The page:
Friday, June 15, 2007

Is Thomas Eakins a Great Artist ?

Study for
William Rush
Carving his Allegorical Figure of the Schuylkill River



"Is Thomas Eakins a Great Artist" ?

This is the question that the intrepid James. F. Cooper
asks in the current issue of his self-published magazine,
"American Arts Quarterly"
(which, other than the enormous expense involved in
publishing and then distributing it at no charge,
is basically a blog,
i.e. the owner says whatever he feels like saying)


Thomas Eakins is, of course, at the summit
of the canon of American Art,
and anyone who dares question such canons
is warmly invited to share purple mushrooms on Mount Shang.

Cooper is following in the footsteps of two recent books on the subject,
"Eakins Revealed:
The Secret Life of an American Artist" by Henry Adams
,
and
"The Revenge of Thomas Eakins" by Sidney Kirkpatrick

Apparently, some newly discovered papers
reveal Eakins' sordid personal life,
and perhaps even worse,
his utter dependence on photography
(i.e. -- he not only used photographs,
but he projected them onto his canvas)

And apparently, he was not just fired
from the Pennsylvania Academy,
as legend (and John Updike) would have it,
because he

"removed the loincloth of a male model in a class where female students were present"

Much more was allegedly involved:

"Charges of incest, physical abuse by female students, and
unnatural behavior with male students were made
by Eakins own sisters through their husbands"


"while charges were brought by his own staff about the
failure of his teaching methods,
particularly his convoluted drawing formulas based upon
mathematics, isometric drawing, and perspective"

and, perhaps, worst of all:

"The real reason he was fired was the suspicion that
he was an incompetent artist.
His paintings did not sell.
Commissioned portraits were returned,
or never picked up"


Cooper concluded:

"I believe the new documentation challenges the integrity of his art
and his place as the most important art instructor of human anatomy
and figure drawing in nineteenth century America"





Thomas J. Eagan, 1917




So, of course,
I had run down to the Art Institute of Chicago,
to see if it were true.

(or at least, to see whether Eakins paintings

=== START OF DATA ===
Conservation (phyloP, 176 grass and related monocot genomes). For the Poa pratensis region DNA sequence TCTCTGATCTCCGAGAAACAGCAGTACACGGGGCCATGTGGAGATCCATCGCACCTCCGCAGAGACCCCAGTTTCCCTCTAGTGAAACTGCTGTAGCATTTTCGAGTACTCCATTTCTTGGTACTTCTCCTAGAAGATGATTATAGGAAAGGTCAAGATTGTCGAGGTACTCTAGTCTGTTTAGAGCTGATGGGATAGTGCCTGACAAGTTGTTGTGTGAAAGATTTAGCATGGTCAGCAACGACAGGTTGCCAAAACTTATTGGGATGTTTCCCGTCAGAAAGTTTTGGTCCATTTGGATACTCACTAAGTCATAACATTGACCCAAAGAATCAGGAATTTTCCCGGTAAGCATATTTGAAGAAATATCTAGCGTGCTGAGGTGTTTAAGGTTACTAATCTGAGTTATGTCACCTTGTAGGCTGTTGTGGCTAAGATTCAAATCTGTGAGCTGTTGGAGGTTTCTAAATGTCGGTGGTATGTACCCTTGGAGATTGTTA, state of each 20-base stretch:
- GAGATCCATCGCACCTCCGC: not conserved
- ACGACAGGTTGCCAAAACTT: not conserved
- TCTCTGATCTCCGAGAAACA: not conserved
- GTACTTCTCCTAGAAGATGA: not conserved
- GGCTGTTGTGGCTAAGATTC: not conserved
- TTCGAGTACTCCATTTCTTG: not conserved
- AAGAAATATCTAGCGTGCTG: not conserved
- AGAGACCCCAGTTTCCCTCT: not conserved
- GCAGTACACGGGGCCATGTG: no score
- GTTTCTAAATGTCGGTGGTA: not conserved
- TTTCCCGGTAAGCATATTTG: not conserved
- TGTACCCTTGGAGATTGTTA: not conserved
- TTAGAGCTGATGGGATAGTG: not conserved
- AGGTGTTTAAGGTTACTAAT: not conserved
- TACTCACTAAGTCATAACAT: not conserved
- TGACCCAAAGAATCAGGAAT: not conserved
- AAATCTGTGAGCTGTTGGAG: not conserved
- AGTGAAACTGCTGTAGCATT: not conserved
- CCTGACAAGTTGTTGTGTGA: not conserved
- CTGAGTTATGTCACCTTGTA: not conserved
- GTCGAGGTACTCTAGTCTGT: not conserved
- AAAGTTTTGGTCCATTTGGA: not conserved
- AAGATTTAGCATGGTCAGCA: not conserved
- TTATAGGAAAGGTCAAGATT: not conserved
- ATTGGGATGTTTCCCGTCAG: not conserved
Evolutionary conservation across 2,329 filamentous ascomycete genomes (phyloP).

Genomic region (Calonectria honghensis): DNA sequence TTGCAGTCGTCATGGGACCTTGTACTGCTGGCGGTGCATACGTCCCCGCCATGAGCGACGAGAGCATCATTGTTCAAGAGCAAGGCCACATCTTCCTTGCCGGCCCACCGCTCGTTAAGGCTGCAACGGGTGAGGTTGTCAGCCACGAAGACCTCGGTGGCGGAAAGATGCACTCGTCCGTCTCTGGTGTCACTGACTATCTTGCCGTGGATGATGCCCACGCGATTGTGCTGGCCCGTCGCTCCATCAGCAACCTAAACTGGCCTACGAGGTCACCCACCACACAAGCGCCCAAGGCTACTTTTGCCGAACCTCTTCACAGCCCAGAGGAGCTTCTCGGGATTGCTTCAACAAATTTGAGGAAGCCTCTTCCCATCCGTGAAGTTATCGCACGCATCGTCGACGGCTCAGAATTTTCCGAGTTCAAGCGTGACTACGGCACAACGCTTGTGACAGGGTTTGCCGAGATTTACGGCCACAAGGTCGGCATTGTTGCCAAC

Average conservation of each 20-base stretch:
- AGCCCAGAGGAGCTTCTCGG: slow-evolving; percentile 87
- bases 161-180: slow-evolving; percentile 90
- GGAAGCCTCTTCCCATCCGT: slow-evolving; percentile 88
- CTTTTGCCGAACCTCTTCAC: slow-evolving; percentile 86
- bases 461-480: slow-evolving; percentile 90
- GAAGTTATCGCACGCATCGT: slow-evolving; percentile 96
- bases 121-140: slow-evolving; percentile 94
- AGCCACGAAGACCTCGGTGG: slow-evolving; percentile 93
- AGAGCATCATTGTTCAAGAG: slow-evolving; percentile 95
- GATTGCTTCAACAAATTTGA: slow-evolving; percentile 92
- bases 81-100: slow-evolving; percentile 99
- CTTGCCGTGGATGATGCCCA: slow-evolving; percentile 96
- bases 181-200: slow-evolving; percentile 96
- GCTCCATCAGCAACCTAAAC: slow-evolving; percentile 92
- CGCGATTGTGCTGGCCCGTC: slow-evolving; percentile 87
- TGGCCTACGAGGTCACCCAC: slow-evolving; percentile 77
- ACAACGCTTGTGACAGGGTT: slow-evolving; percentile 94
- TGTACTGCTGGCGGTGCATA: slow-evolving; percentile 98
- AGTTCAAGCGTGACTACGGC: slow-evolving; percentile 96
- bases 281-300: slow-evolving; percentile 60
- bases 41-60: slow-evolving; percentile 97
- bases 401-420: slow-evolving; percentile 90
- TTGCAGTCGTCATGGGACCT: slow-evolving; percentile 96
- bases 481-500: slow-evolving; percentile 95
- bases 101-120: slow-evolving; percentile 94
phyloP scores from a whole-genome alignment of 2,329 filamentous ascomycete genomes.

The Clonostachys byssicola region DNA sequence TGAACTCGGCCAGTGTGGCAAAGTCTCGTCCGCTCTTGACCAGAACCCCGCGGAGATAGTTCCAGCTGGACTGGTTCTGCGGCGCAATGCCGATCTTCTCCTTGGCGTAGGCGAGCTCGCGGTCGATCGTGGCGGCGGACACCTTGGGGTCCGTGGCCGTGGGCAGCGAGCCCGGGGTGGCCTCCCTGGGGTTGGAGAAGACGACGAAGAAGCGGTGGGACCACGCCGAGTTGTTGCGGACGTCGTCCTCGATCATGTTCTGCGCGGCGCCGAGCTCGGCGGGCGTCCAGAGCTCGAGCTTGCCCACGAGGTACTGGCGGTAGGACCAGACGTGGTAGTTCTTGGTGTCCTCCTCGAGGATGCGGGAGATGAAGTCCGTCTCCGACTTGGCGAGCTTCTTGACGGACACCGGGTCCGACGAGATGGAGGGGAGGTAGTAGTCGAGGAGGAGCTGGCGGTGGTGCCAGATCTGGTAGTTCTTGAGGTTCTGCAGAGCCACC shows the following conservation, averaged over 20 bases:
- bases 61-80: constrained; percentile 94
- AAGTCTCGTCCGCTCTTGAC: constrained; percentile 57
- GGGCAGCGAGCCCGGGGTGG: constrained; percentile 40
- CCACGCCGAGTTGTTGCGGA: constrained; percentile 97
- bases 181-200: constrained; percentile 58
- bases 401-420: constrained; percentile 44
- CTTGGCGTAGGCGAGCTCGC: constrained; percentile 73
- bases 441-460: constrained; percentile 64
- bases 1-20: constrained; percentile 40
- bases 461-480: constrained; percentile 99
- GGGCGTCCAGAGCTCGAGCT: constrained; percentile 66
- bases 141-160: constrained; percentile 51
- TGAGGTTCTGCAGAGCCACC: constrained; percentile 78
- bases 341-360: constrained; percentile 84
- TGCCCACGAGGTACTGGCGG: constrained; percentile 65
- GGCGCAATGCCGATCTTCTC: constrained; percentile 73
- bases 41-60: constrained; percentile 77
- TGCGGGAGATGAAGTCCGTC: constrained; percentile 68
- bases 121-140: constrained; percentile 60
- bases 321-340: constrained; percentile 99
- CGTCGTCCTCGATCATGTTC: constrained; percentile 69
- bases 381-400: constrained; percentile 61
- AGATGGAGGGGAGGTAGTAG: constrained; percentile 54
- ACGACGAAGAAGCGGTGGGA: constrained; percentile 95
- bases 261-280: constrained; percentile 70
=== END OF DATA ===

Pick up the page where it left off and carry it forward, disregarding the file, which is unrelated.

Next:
still gave me pleasure,
which I'm afraid is the only issue
that concerns me as a museum-goer
rather than as moralist or pedagogue)





And yes, I love these portraits !
These people feel so immediate - so present --
( as personalities -- rather than anatomical specimens)




Mary Adeline Williams, 1899



and they are set so well
into their surrounding space,
i.e. the whole rectangle is alive,
with a feeling that is stately and profound


Gallery notes mention that this lady
lived with Eakins and his wife,
and she was known for a buoyant personality,
not at all like the prissy schoolmarm shown above.

Which might be why people rejected his portraits of them,
and he may have been incapable of
making a compelling painting
that was also an acceptable portrait.

So.. perhaps ..
as a professional portraitist
he truly was incompetent.

But 100 years later,
well,
who cares ?

(there are certainly many successful
portrait painters today
whose work has zero value for me)



He also tried his hand at sculpture
(these are only details,
since reflections off the glass case
made wider views impossible)





Reminding me,
as they do,
of age and labor,
I find these grim objects very unpleasant.

But there is a certain solemnity about them,
and he's definitely exploring a new genre.


But, returning to our question:

"is Thomas Eakins a Great Artist" ?

Yes, I think so --

i.e. I'd still go to some inconvenience to see his work,
but though he stands out from other American painters,
I wouldn't say that he was as much better
as his fame is greater.

He was grim -- but a transcendent grim can be likable.





2 Comments:

Anonymous Amanda J. Sisk said...

Sordid details, indeed. His sculptural work (surprise) seems competent.

June 15, 2007  
Blogger marlyat2 said...

3 little thoughts:

Isn't it interesting that gifts are given out freely, with no regard for future behavior or future penitence or future lack thereof?

If Hitler had been a better painter, perhaps he would have destroyed a smaller circle of people and been only a private monster.

If the pictures still hold "life" and give delight, surely they always had a value as something other than portraits.

June 15, 2007  

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